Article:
Market topic: better home decor

BY Ken Clark

INDIANAPOLIS. —A veteran of hardware store retailing, Steve Davitt appreciates the nuts-and-bolts role of the hardware store in the community. But for real in-store drawing power, he points to an emerging area—home decor.

“Sure, we like power tools, but the most exciting part of the store is the decor part,” said Davitt, the general manager of Channel Islands Hardware in Port Hueneme, Calif. “If you want to add excitement, this is the stuff that pops.”

Davitt is part of a growing trend of hardware stores and lumberyards expanding into kitchen and bath design and installation—one part of the larger category of home decor. At the Do it Best May Market in Indianapolis, Davitt—a former manager of a Home Depot store—helped lead a discussion of the ways home channel companies can develop home decor business. Two of the key takeaways: there is tremendous business potential in the kitchen and bath business, and relationships and people are the basis of any success to be gained.

Among the ideas shared:

Know the competition. This can be achieved by shopping the competition, or asking customers about the competition.

Recruit creatively. The panelists pointed to the customer base or college art departments as possible sources of design professionals.

Recognize the importance of the female customer. “From 7 a.m. to 9 a.m., it’s a male dominated environment,” said David Knecht, outside sales for Gillman Home Center in Oxford, Ohio. “But after 9, it’s the women who are in there buying duct tape.”

In recent years, the Do it Best Home Decor program has been a growing emphasis at the co-op, according to CEO Bob Taylor. The business takes members into what Taylor called “a whole project realm of selling” that starts with either the kitchen or bath and then expands to include flooring and other related projects.

“It’s a different selling process,” Taylor told Home Channel News. “Members have to understand it and commit the expertise and the skill set in the store to really achieve their goals.”

The idea for those who do it right, he said, is not to merely build a niche, but to build a core competency. “If they do that, we think they have a great program to partner with to supply the right types of products and the right systems and merchandising to really create a great new opportunity and another profitable one.”

According to Bob Michalak, the flooring department merchandise manager for Do it Best, 61 members participate fully in the Fort Wayne, Ind.-based coop’s Home Decor program, which provides focused merchandising and product programs in flooring and kitchen and bath. Both Channel Islands Hardware and Gillman Home Center participate in the program.

The key step is to educate the community about your business and your capabilities, Knecht said. “You have to get traffic into your store, and then you have to get them to know you have a design center, plus let them know the great things you can do in the design center,” he added. “The next thing is: satisfy the customer, and they spread the word.”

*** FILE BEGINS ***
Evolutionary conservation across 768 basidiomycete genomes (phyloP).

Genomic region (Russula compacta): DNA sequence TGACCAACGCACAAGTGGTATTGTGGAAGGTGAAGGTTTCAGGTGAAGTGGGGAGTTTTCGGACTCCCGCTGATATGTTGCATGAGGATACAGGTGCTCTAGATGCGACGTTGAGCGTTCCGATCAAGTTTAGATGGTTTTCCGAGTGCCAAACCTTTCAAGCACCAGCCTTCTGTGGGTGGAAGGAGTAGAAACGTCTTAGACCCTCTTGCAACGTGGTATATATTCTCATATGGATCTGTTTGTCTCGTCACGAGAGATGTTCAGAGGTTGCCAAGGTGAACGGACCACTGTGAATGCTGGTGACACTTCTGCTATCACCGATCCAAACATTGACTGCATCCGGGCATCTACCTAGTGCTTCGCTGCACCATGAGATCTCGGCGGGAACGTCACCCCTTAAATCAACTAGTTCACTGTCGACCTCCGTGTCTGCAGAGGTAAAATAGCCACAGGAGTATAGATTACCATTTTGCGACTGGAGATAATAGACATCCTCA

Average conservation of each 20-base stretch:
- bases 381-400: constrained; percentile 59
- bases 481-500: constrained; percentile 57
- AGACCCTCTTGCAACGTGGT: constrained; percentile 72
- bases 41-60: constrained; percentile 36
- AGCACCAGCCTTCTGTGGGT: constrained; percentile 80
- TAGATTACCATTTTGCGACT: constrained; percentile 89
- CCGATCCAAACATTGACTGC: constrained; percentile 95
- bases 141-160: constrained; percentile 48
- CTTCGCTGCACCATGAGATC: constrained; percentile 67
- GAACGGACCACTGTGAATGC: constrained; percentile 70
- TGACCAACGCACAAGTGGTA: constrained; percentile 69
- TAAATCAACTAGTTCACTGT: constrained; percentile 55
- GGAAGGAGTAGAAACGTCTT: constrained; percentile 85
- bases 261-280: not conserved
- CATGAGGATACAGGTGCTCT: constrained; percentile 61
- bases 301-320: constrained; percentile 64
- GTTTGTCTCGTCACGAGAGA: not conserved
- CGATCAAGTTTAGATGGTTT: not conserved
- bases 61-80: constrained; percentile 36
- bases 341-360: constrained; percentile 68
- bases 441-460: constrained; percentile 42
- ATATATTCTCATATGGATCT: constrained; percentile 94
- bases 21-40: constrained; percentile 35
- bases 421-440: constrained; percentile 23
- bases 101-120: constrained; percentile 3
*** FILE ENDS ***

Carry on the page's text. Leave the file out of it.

A home decor initiative represents a new way of business for many companies, and requires new ways of thinking about sales staff. One example is pay structure.

While outside sales in the LBM world is a commission-driven exercise, Channel Islands’ Davitt described a salary-focused compensation as a preferred method for the home design specialists selling kitchen and bath. A lot of cabinet-shop competitors have adopted a commission model, but that comes with the perception of pressure. “Whether it’s real or perceived, perception is the reality,” Davitt said. “Our focus is on the customer’s needs, not the cost of the sale.”

Still, performance incentives are a big part of both retailers’ strategies.

But he cautioned: “It’s not for the timid.”

The same could be said for most initiatives in the highly competitive home improvement industry. CEO Taylor described the May Market as a venue for growth for its diverse members, who compete with multiple big boxes at a growing number of locations.

“That’s why we think our markets are such a key event for our members,” Taylor said. “It’s a way for them to connect, look for new products and really learn from one another those kind of best practices moving forward.”

The Do it Best May Market provided for a variety of interests.

For Robert and Tutti Gosche, owners of Morley Building Supply just outside of St. Louis, replacement for shingles in tornado-ravaged southeast Missouri and replacement for 11-year-old computer hardware were the top needs.

Because of southeast Missouri’s string of tornado damage, shingles are in intense demand. “We’re seeing 50 times the normal demand for shingles,” Robert said. “We just couldn’t keep in stock.” Gosche bought a couple truckloads of shingles at the LBM Sneak Peak.

For Bonita Doerksen, owner of the Coast Do It Best Hardware in Poulsbo, Wash., the May event satisfied a need for seasonal merchandise. While the fall show serves as a lawn and garden forum, the spring show typically turns into a Christmas in May.

The seasonal LED lighting displays caught her eye—literally. “You’re going to see a lot more of those LEDs this year,” she predicted.


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